1.   At the time of the incident giving rise to the causes of action, plaintiff-appellee was known as Annette Blanke.   In 1994, Blanke was remarried and changed her name to Annette Atwood.

2.   The parties do not dispute the fact that Alexander was an employee of Builders Transport and was acting within the scope of his employment at the time of the accident.   I Aplt.App. at 175.   After the accident Builders Transport terminated Alexander pursuant to company policy.

3.   The flatbed trailer is approximately 48 feet in length, the cab is approximately 20 feet in length, and the entire rig is approximately 68 feet in length.   I Tr. at 78.

4.   Alexander testified that he had turned on his emergency flashers prior to backing the rig, I Tr. at 85, but eyewitness, Don Wolf, testified that to the best of his recollection the trailer was unlit at the time of the collision.  Id. at 108.   Wolf, who was headed southbound at the time of the collision, testified that the rig looked like a shadow or an outline in the road and that he had to swerve his vehicle around the back of the rig in order to avoid striking it.  Id. at 106 -09.   He further testified that had the rig been blocking his lane, he probably would have struck it.  Id. at 109.   Moreover, Annette testified that she does not recall street lights being in place on the portion of the highway at which the accident occurred.   II Tr. at 192-93.   Wolf testified that there are no “pole lights” at that location.   I Tr. at 111.

5.   The evidence presented at trial reveals that Annette has several physical conditions which could affect or impair her vision.   II Tr. at 178-85.   Since 1980 her driver's licence has contained a restriction which permits daylight driving only and requires corrective lenses.  Id. at 185, 222.   Although Annette testified that she did not really realize she was not supposed to drive at all at night prior to the December 1994 collision, id. at 222, the evidence revealed that she was pulled over and cited in March 1994 for a violation of this nighttime driving restriction.  Id. at 226-29.

6.   Effective November 1, 1995, the Oklahoma Motor Carrier Act was amended, and § 169 at issue here is now recodified in 47 O.S. Supp.1996 § 230.30. However, since the trial occurred and judgment was entered in this case prior to the effective date of the amendment, we will focus exclusively on § 169 as it was written prior to the amendment.   See 47 O.S.1991 § 169.

7.   Section 169 requires motor carriers to file a liability insurance policy with the Oklahoma Corporation Commission covering public liability and property damage.  Section 169 provides further that “such liability and property damage insurance policy or bond shall bind the obligor thereunder to make compensation for injuries to, or death of, persons, and loss or damage to property, resulting from the operation of any such motor carrier for which such carrier is legally liable.”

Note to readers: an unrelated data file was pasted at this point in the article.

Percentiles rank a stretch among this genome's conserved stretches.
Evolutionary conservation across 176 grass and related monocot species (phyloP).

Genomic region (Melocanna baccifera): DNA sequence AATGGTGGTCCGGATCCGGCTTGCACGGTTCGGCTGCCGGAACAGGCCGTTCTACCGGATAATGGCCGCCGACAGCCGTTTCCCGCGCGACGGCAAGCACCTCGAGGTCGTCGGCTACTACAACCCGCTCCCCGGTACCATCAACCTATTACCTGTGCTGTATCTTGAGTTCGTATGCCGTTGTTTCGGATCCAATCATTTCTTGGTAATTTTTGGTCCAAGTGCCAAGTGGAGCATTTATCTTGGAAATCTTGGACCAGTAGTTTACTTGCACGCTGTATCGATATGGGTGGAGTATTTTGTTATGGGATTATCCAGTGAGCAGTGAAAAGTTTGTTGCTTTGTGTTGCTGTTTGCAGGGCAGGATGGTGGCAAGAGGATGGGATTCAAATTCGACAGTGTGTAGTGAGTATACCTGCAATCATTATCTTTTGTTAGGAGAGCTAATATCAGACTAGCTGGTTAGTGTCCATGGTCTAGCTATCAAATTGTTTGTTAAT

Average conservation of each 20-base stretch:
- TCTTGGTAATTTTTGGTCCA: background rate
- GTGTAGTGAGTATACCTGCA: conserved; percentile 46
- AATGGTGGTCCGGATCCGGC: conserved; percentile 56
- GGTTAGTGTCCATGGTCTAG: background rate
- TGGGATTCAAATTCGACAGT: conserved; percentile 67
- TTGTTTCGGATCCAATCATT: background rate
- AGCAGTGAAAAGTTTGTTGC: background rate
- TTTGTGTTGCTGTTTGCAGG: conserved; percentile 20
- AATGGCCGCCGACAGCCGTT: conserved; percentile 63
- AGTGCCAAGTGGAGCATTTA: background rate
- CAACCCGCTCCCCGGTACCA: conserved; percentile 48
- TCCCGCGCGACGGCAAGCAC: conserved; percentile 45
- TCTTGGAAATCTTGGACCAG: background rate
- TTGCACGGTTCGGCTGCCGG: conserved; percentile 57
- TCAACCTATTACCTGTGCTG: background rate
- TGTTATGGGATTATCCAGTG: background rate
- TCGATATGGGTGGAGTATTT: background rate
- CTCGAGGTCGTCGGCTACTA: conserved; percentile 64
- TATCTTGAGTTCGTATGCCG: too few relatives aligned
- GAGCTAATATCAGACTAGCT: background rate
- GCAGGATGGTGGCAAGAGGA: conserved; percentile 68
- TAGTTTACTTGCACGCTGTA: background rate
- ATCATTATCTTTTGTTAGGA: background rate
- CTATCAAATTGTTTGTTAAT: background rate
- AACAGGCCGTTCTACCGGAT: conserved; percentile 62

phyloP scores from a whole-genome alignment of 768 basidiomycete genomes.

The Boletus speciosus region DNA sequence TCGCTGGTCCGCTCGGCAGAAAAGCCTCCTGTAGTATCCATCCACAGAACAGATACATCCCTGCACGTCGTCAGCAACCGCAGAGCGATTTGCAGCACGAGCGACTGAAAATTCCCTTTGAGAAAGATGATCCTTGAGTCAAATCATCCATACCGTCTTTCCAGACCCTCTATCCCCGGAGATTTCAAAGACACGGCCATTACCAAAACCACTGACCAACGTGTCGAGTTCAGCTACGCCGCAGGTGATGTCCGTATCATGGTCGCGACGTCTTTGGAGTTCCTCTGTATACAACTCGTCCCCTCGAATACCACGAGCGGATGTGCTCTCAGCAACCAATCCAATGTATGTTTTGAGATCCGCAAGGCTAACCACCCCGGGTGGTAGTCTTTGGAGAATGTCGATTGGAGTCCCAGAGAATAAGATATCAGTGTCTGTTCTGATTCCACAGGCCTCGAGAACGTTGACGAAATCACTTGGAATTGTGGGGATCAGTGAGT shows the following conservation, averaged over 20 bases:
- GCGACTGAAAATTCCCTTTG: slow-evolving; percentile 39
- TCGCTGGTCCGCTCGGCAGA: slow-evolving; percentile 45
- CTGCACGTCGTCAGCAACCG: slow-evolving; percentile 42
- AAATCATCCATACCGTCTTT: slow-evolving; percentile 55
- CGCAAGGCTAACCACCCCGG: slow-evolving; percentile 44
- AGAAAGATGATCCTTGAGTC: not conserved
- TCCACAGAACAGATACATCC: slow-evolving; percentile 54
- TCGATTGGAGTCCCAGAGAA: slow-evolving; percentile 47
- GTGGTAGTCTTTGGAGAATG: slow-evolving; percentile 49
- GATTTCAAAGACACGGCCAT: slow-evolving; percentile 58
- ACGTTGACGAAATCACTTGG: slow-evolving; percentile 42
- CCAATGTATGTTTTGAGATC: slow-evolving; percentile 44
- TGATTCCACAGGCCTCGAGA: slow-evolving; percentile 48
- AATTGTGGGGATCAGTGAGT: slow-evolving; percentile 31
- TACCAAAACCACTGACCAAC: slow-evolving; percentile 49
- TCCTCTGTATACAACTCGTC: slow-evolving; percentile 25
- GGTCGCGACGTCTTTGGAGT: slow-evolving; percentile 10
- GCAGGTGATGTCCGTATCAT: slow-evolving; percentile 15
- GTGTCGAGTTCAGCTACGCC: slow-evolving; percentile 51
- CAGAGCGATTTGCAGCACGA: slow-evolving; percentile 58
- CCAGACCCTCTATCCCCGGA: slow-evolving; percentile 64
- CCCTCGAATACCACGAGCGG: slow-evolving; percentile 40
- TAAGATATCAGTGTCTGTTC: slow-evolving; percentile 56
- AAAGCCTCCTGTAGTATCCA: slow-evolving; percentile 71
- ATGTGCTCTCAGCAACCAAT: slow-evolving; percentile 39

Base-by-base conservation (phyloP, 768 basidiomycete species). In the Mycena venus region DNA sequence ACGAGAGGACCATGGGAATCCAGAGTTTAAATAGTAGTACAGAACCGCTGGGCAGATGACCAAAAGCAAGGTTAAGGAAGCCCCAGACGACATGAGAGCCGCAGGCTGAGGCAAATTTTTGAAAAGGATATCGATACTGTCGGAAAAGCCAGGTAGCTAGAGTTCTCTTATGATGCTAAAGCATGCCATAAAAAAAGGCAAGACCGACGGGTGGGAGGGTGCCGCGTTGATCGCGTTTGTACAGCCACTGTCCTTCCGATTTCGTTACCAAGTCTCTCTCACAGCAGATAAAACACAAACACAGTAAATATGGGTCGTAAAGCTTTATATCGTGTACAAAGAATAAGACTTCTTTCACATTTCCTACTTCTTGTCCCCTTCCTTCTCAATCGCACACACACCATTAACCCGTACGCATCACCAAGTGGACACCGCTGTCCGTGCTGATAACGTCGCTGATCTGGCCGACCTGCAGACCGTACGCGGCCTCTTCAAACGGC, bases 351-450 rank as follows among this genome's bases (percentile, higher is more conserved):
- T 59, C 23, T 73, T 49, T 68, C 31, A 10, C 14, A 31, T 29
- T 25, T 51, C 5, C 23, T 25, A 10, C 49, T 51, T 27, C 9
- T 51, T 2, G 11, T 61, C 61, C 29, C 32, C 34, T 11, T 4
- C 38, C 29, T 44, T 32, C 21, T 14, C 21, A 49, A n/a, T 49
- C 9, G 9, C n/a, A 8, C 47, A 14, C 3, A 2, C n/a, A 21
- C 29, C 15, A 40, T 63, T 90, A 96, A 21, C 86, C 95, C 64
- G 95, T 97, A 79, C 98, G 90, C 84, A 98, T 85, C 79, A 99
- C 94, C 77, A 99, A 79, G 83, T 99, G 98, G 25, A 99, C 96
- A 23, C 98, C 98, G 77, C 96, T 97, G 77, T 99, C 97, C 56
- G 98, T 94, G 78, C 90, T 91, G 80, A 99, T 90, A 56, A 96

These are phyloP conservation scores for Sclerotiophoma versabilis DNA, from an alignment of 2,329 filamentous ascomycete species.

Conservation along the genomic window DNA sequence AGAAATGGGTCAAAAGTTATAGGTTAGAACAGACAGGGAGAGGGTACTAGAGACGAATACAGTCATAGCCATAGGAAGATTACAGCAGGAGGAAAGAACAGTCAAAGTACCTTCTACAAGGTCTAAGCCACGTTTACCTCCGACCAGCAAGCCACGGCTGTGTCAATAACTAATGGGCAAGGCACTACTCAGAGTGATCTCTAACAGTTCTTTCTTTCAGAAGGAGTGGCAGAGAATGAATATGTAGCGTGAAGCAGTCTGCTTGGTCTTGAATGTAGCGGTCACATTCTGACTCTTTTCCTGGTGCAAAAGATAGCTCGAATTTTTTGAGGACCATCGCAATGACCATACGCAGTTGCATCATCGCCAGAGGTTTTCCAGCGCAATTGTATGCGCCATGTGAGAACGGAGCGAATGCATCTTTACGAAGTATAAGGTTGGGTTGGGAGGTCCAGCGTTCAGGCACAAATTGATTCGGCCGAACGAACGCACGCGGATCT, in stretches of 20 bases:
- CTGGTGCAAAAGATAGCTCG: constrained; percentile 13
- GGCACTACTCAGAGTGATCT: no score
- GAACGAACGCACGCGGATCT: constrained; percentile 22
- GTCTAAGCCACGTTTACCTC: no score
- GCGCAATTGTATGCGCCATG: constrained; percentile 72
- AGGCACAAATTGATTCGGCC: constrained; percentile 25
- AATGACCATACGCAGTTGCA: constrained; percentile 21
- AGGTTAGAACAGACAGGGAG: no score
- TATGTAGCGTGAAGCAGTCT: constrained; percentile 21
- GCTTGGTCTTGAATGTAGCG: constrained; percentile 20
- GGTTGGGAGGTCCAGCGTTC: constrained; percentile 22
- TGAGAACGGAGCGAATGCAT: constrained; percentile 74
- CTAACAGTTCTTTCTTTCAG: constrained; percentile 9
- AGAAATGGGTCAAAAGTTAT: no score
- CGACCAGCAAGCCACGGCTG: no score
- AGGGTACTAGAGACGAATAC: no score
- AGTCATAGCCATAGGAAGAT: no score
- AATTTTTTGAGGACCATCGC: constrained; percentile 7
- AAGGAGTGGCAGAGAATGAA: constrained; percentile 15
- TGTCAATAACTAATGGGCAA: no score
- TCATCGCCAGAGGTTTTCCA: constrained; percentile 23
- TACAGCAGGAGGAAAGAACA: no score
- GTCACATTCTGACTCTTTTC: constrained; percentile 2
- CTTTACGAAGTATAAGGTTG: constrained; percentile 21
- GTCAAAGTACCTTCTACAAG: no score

8.   The district judge's order denying the defendants' motion for a new trial and alternative motion for a remittitur stated in part:In the instant case, Plaintiffs properly joined Planet Insurance Company a/k/a Reliance National Indemnity Company as a Defendant pursuant to section 169.   Under [Oklahoma Transportation Co. v. Claiborn, 434 P.2d 299 (Okla.1967) ], the Court concludes that the mere identification of Planet Insurance Company a/k/a Reliance National Indemnity Company as a Defendant in the case, in and of itself, does not constitute reversible error.   Despite Defendants' arguments to the contrary, the identification of Planet Insurance Company was not prejudicial under the facts and circumstances of this case.   In the Court's view, Defendant did receive a fair trial of the issues.   The Court notes that the jurors were never advised of the insurance policy limits.   Moreover, the Court notes that Defendants also injected the reference to insurance in this case by informing the jurors that Planet Insurance Company a/k/a Reliance National Indemnity Company was the liability insurance carrier for Defendant, Builders Transport, Inc.The Court further concludes that it did not abuse its discretion in failing to decline identifying Planet Insurance Company a/k/a Reliance National Indemnity Company as a Defendant pursuant to Rule 403.   As stated in Claiborn, the Oklahoma Legislature, by authorizing joinder of the insurance carrier under section 169, has determined that knowledge the motor carrier has liability insurance is not prejudicial.  Id. Because Planet Insurance Company a/k/a Reliance National Indemnity Company was a proper party to this action, the Court concludes that the mere identification of Planet Insurance Company a/k/a Reliance National Indemnity Company as a Defendant was not prejudicial error.The Court notes that Defendants argue in their amended reply brief that even if the identification of Planet Insurance Company a/k/a Reliance National Indemnity Company were permitted in cases involving motor carriers and liability insurance carriers under section 169, it should not apply in a case under section 169 which also involves an individual truck driver.   The Court, however, declines to address this argument.   This argument was not raised by Defendants in their motion in limine or during trial.   Moreover, it was not raised by Defendants until their amended reply brief.II Aplt.App. 385-86.